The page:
And buzz games, as decentralized problem-solving systems, have become big business. Business Week covered them extensively in its August 3, 2006 issue. TradeSports Betting Exchange, based in Ireland, has traded 70 million real-money prediction contracts worth over $2.3 billion, and in 2001 launched a non-sports arm, InTrade. Now 10 years old, Hollywood Stock Exchange, "the world's longest continuously operating prediction market," has nearly 625,000 active players and half a dozen fansites that read like stock-tip newsletters. NewsFutures runs a prediction market for the World Economic Forum, the Davos guys who control much of the planet. Speaking of running the planet, both Microsoft and Google use internal markets. Dinky but hopeful newcomers track futures for domain names (itsdEx) and Amazon product sales (Smarkets). Even the BBC runs a celebrity stock exchange, Celebdaq.

You, yes you, can start your own buzz game. Consensus Point, which runs both The Foresight Exchange and BizPredict, is one of many companies offering proprietary, custom-built in-house markets for corporate intranets. On the web, CrowdIQ and Inkling both let you define your own markets and contracts. CrowdIQ also offers a good overview of information markets. Open-source roll-your-own solutions include Zocalo and FreeMarket.

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Perhaps prediction markets may grow even bigger someday. Robin Hanson, Associate Professor of Economics at George Mason University in Fairfax, Virginia, has proposed "futarchy" - predictions as a system of government. In "Futarchy: Vote Values, but Bet Beliefs," Hanson expounds the idea: "In futarchy, democracy would continue to say what we want, but betting markets would now say how to get it. That is, elected representatives would formally define and manage an after-the-fact measurement of national welfare, while market speculators would say which policies they expect to raise national welfare. The basic rule of government would be: When a betting market clearly estimates that a proposed policy would increase expected national welfare, that proposal becomes law."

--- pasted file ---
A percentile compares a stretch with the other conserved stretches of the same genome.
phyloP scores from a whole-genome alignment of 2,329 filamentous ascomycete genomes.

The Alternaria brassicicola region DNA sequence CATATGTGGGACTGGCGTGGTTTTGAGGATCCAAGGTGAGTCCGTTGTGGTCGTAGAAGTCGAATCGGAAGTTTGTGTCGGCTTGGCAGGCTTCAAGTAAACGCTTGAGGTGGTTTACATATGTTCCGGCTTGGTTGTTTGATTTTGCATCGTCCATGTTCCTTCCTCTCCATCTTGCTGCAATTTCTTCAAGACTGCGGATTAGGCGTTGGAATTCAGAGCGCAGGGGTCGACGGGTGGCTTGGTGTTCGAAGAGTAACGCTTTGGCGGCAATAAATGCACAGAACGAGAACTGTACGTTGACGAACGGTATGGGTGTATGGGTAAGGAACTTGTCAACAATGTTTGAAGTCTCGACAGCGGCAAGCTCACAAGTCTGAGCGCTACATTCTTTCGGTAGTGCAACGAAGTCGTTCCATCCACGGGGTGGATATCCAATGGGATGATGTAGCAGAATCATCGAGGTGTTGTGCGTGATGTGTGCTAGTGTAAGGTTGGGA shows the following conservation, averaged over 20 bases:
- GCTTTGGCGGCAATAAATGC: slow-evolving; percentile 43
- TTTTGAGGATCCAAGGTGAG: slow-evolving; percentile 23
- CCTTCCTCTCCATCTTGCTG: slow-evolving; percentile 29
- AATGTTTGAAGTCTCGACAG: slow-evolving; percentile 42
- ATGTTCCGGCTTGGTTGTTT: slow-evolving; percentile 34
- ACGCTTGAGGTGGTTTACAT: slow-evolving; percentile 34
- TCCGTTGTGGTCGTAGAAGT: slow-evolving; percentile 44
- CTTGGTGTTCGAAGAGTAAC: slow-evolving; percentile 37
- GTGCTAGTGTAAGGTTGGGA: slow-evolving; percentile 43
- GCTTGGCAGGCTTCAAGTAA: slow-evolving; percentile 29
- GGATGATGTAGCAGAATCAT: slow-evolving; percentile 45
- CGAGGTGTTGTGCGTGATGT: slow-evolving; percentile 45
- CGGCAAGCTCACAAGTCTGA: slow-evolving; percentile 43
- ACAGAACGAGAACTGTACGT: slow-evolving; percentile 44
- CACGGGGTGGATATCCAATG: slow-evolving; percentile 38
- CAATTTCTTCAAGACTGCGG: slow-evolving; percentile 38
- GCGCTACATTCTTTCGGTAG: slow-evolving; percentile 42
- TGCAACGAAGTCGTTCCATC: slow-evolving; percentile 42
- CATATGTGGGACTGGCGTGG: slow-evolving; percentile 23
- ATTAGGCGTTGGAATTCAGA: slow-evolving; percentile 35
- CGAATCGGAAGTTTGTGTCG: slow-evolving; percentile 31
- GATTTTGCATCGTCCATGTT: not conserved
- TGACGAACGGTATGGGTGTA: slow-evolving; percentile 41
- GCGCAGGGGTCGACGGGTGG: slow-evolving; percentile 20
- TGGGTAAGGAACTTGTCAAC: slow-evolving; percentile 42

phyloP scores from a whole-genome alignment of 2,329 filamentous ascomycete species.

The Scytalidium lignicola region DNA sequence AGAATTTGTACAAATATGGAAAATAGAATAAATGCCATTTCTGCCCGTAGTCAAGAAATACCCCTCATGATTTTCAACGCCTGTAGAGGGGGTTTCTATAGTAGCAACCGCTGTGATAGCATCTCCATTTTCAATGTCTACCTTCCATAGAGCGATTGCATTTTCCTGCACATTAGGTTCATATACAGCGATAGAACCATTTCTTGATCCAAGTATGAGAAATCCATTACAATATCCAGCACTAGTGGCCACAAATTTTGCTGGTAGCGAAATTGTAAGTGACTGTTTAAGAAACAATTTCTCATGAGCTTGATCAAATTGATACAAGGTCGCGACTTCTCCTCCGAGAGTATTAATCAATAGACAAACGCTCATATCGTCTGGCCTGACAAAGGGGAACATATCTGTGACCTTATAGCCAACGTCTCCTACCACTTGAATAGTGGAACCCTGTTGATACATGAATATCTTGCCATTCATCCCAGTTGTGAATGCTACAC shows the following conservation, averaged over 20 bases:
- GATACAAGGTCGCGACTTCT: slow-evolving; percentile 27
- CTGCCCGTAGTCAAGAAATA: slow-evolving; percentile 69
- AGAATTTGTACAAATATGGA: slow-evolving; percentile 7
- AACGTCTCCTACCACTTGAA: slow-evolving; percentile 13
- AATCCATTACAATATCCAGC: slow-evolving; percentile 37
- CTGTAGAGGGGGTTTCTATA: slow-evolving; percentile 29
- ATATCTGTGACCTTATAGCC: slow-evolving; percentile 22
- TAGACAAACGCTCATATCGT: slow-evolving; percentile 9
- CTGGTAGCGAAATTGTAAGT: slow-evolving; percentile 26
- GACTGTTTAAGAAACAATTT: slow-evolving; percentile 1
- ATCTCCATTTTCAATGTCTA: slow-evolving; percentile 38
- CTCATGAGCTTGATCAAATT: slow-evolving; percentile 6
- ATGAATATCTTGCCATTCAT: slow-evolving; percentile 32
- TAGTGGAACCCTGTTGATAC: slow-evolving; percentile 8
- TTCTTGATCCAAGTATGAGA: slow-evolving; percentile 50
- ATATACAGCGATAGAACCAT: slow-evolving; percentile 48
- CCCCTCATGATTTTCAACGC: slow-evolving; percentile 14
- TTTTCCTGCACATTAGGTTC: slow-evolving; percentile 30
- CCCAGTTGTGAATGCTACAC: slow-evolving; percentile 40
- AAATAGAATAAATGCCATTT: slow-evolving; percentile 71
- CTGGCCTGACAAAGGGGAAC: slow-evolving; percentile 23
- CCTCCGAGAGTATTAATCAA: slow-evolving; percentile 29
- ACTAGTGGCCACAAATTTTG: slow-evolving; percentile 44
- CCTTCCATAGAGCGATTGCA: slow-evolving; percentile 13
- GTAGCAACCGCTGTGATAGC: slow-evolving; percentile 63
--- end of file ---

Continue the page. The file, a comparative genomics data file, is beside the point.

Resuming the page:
One of Hanson's attempts to use markets in government met a calamitous end. In 2001, the Defense Advanced Research Project Agency (DARPA) funded a prediction market research program. One of the winning bidders, Net Exchange, undertook to forecast political and military instability by creating a public real-money Policy Analysis Market (PAM); Hanson was a subcontractor on PAM. He writes, "For each nation in each quarter of a year, we planned to have traders predict its military activity, political instability, economic growth, US military activity, and US financial involvement. In addition, traders would predict U.S. GDP, world trade, U.S. military casualties, and western terrorist casualties. ... [W]e wanted to let our traders predict combinations of these, such has how moving U.S. troops out of Saudi Arabia would affect political stability there, how that would affect stability in neighboring nations, and how all that might change oil prices."

In December 2002, PAM fell under the purview of DARPA's Information Awareness Office. The IAO was run by DARPA executive Admiral John Poindexter, whose 1990 felony convictions for conspiracy, obstruction of justice, perjury, fraud and other Iran-Contra Affair crimes had been reversed on a technicality. At the IAO, Poindexter drew widespread public criticism for his Orwellian "Total Information Awareness" proposal, a "counterterrorism information architecture" that could eventually data-mine all government databases to assemble dossiers on private citizens. On July 28, 2003, this criticism carried over to PAM, when two senators denounced the program as a "terror market." Oregon Senator Ron Wyden wrote, "Some of the possibilities the Policy Analysis Market website offers for sale are the overthrow of the King of Jordan, the assassination of Yasser Arafat, and a missile attack by North Korea. ... Terrorists themselves could drive up the market for an event they are planning and profit from an attack" - so PAM would become not so much a prediction market as its malign variant, an assassination market.

PAM brought a firestorm of ghastly publicity. DARPA cancelled it immediately, and Poindexter resigned a month later. (Several Total Information Awareness programs are still funded under classified appropriations.) In a Slate commentary called "Bookmakers for the Bomb-Makers," Daniel Gross observed that "the market might defeat itself. The Pentagon wanted to create the PAM in order to gather information it could use to stop terrorism and reduce instability. If it saw, say, that people were betting heavily on the assassination of Iraq's interim president, the Defense Department would start searching for some assassination plot in the hopes of rooting it out. But preventing the assassination would cause all the people who bet on it to lose their money. Insofar as the market helped the United States stabilize the region and prevent terror, investors would suffer. The more it succeeded on policy, the more it would fail as a market, and the sooner it would collapse."

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